My studies normally take me about a year from getting ethical approval to the point where I am ready to start analysing my data. In the past, I’d get my data into SPSS, get a cup of tea, and then be poised to press the analysis buttons, nervously. Make or break time. Will p < .05? In other words, will my results be ‘statistically significant’? If so, perhaps I’d get my paper into a high-impact journal. If not, I’d probably get it published somewhere, but it’d be more difficult.
This doesn’t seem right. If the study was well-designed and well-conducted, then the findings should be important regardless of the outcome. Registered reports are a format offered by some journals that get around this issue. The journal reviews your introduction and methods before you collect the data, including your hypotheses and analysis plan, and then once the reviewers are happy, you can go and collect the data knowing that the journal will definitely publish your paper if you stick to your plan. As well as getting useful feedback on your proposed research when it really matters, you also no longer have that nervous make-or-break moment. And you can’t be tempted to conduct multiple analyses until you get the results you want.
I’ve not done this yet. I really want to, but so far it has just not worked out. I think that registered reports work best when you have some flexibility in when a study can start – to allow you time in case the reviewers take a while to respond, to allow you to make changes to your protocol and, if necessary, to go back-and-forth with the ethics committee. However, as a developmental researcher, my studies are constrained by school terms. Some studies are school-based, so I need to arrange with a school when I can come to visit children – often far in advance. Other studies are conducted in the lab, which means participants have to come in outside of school hours and so school holidays are the most efficient times to run studies. Therefore, there is often little flexibility in when a study starts. For me, this has been exacerbated recently by periods of leave that can’t be moved (including maternity leave and research visits). Getting a journal to review a study before data collection has just not been feasible. One day, I’ll be more organised (and less pregnant) and this will all come together. But so far, I’ve not managed it.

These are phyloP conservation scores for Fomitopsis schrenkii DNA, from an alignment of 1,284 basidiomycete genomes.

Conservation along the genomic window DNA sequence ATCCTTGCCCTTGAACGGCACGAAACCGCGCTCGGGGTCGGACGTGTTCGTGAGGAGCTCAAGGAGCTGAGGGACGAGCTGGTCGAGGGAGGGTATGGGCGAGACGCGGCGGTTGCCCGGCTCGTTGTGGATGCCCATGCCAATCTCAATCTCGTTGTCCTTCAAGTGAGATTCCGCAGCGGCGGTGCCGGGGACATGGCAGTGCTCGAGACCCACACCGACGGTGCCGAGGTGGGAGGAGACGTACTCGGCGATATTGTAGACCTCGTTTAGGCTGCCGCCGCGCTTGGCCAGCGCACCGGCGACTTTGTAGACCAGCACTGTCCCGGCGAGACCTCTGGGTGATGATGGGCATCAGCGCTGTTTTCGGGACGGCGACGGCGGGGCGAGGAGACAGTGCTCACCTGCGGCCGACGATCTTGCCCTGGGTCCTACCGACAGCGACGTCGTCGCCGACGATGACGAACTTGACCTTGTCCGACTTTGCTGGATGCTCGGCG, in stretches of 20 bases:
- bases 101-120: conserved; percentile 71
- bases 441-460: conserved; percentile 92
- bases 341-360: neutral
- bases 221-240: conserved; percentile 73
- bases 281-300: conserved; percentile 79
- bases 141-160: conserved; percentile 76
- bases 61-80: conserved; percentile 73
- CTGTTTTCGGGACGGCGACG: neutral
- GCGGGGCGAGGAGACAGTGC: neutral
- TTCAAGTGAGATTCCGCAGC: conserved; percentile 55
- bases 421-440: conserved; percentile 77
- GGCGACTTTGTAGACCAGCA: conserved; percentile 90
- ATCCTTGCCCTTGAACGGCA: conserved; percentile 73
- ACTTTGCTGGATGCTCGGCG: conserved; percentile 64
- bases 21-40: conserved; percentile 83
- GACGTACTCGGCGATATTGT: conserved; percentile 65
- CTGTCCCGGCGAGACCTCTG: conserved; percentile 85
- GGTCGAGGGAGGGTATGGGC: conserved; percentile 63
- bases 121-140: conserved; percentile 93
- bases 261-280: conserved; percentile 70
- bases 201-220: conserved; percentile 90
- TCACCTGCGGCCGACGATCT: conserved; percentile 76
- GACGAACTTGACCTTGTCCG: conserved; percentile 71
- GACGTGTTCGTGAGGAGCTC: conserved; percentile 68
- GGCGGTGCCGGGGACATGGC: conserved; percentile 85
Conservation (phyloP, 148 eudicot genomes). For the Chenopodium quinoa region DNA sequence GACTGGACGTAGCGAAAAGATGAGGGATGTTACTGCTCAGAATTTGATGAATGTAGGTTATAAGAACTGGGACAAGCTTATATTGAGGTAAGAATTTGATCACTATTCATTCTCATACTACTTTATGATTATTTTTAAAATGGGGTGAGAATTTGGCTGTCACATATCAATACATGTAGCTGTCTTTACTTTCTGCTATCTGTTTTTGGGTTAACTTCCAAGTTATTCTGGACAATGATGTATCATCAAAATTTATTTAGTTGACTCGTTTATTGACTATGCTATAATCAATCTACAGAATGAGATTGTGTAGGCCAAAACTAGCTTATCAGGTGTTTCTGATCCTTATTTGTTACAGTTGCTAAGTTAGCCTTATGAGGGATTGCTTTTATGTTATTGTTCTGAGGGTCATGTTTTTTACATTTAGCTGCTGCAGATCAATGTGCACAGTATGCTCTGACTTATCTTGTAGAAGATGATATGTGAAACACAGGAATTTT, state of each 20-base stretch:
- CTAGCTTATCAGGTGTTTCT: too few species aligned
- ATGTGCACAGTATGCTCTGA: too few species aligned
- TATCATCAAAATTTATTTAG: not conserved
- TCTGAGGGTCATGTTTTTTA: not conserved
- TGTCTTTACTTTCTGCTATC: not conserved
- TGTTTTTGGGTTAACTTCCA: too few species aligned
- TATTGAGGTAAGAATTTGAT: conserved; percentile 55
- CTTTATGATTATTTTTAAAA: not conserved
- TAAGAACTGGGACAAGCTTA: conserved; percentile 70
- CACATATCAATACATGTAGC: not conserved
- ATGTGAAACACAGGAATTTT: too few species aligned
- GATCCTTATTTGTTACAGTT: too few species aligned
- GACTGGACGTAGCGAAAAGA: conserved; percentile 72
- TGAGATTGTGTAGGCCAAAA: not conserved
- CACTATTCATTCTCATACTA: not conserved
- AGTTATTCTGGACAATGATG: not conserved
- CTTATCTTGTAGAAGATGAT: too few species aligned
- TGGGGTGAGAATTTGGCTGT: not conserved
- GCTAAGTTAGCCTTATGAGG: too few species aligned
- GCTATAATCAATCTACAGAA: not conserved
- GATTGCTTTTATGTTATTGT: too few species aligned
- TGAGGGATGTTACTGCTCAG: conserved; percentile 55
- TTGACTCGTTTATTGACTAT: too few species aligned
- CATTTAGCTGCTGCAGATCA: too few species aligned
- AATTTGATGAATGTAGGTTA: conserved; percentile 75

Instead, I have pre-registered my hypotheses and analysis plans for a couple of studies on the Open Science Framework. This way doesn’t guarantee your paper will be accepted by a journal, but it is a far less involved process and still means that you must state your hypotheses and analysis plan up-front. My first experience of this was when my MSc student, Furtuna Tewolde, entered the Open Science Framework’s Pre-registration Challenge with me and co-supervisor Dorothy Bishop. We had to answer a series of questions for our study, including questions about our sample size and analysis plan, and then the Open Science Framework reviewed it for statistical soundness (this only took a day or two). We were then ready to collect our data – and as long as the study was published in a participating journal while the Challenge was still running, the project would be awarded $1000 (and indeed it was – a nice incentive for a graduate student!). I really enjoyed this process, and the analysis and write-up was a breeze. It was definitely the shortest delay I’ve ever had between the end of data collection and acceptance from a journal. I am fairly sure that the process of pre-registration made the review process easier, too.